Planet Gemini Keyboard Smartphone

Things go in and out of fashion and so it is with smartphones. In my early mobile career, the perceived (phone hardware) industry wisdom was that noone would ever want a phone without a physical number keypad. They said people need haptic feedback. They said none would type on a screen that has lots of oil and smudges on it having been placed next to the face. The iPhone proved they were wrong.

However, things have gone too far. While you can still get some phones with numeric keyboards, full keyboards for use by writers, bloggers or just ‘workers’ don’t exist any more. We have much better hardware, connectivity and apps since the early PDA days and now is arguably the time when full smartphone keyboards might be more useful.

Planet Computers have spotted the gap in the market. They have the Gemini PDA Android and Linux keyboard mobile device on Indiegogo. It was funded in just 2 days.

The Gemini is engineered by Martin Riddiford who helped develop Psion PDAs. You can read more about his latest design choices on medium.

This is one of the few crowdfunded things I have ever backed. It’s a compelling concept combining an old form factor but bringing it up to date with new ideas, hardware and software. However, note that none of the photos or videos show it actually working. It will be a large effort to make this thing real and more importantly glitch-free. Doing this for $000,000s rather than $0000,000s will be a challenge. The glitch-free part is important if the product is to have a good reputation and hence a future beyond the initial production. On the plus side, the team is experienced and has no legacy company baggage to slow them down. It will be an interesting journey.

March 2018 Update: 

Well it’s arrived. 3 months late and still without some of the promised (Agenda) software. That doesn’t worry me as I wouldn’t use Agenda anyway. Why develop yet another calendar app when so many great ones have been written already? I use aCalendar+ which works great in landscape on the Gemini. There’s also a Planet Computers app to create notes. But again, why bother when there are many others? My favourite is Evernote, that again, works well in landscape and syncs with all my other devices.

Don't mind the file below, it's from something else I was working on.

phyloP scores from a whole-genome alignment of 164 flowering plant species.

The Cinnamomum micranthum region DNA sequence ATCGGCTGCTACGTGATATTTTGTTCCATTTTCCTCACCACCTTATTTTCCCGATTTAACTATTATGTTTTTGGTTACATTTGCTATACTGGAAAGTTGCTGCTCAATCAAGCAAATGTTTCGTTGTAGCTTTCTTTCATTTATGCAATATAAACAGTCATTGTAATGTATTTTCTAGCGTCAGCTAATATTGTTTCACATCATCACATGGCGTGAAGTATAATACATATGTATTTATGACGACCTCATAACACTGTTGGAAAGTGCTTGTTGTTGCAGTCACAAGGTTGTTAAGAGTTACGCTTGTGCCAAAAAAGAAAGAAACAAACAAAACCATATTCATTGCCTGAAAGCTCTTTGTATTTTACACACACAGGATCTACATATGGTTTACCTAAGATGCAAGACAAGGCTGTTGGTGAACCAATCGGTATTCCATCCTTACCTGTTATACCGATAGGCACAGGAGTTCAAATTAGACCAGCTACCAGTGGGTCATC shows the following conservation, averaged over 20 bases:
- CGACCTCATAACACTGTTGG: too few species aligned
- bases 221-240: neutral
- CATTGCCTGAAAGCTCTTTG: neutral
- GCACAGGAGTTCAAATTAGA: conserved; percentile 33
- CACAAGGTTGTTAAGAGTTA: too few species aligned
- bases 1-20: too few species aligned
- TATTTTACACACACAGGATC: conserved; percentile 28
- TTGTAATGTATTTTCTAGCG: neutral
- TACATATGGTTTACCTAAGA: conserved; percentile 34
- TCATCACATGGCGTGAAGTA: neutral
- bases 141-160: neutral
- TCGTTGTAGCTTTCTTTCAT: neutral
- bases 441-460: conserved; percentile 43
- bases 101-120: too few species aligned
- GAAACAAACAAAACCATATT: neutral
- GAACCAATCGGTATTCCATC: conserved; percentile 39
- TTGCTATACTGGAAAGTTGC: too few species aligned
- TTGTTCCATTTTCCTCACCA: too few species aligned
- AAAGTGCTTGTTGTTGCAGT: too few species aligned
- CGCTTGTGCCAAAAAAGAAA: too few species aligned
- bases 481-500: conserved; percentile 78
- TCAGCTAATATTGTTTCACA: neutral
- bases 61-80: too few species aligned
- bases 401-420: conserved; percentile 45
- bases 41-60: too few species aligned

I have been amazed how many apps work well in landscape. The Android UI uses a lot of screen estate for the notification and menu bars and when the on-screen keyboard comes up there’s no space left for the app. This is why many apps only run in portrait. The effort to get them running in both aspects often isn’t worth it. However, when you have a hardware keyboard and no on-screen keyboard there is space to do useful stuff. Luckily all the apps I mainly use support landscape and work very well.

The device is actually better than I expected. It’s well made and the main attraction, the keyboard, works very well. The battery lasts a very long time – multiple days depending on your use.

It’s relatively heavy at about 300g but whether this bothers you depends on how you are going to use the device. For me, it’s a laptop replacement. Something that can be taken to meetings to take notes. It is not generally acceptable to take meeting notes on smartphones and the Gemini is the ideal lightweight laptop replacement. I won’t be using the Gemini as a phone but I have a data only SIM for connectivity. If you try to use the Gemini as a phone I expect you will find it heavy, fragile and ergonomically clumsy. This won’t stop some people trying!

The side button to start Google Assistant is novel as you can ask questions without opening the device. Despite some early bad reviews, the production keyboard keys work well. A few keys are not printed square but this is very minor.

I haven’t found any large glitches yet so can say Planet Computers have succeeded where I was very sceptical (but obviously hopeful)!

Camera and Smartphone Screen Resolutions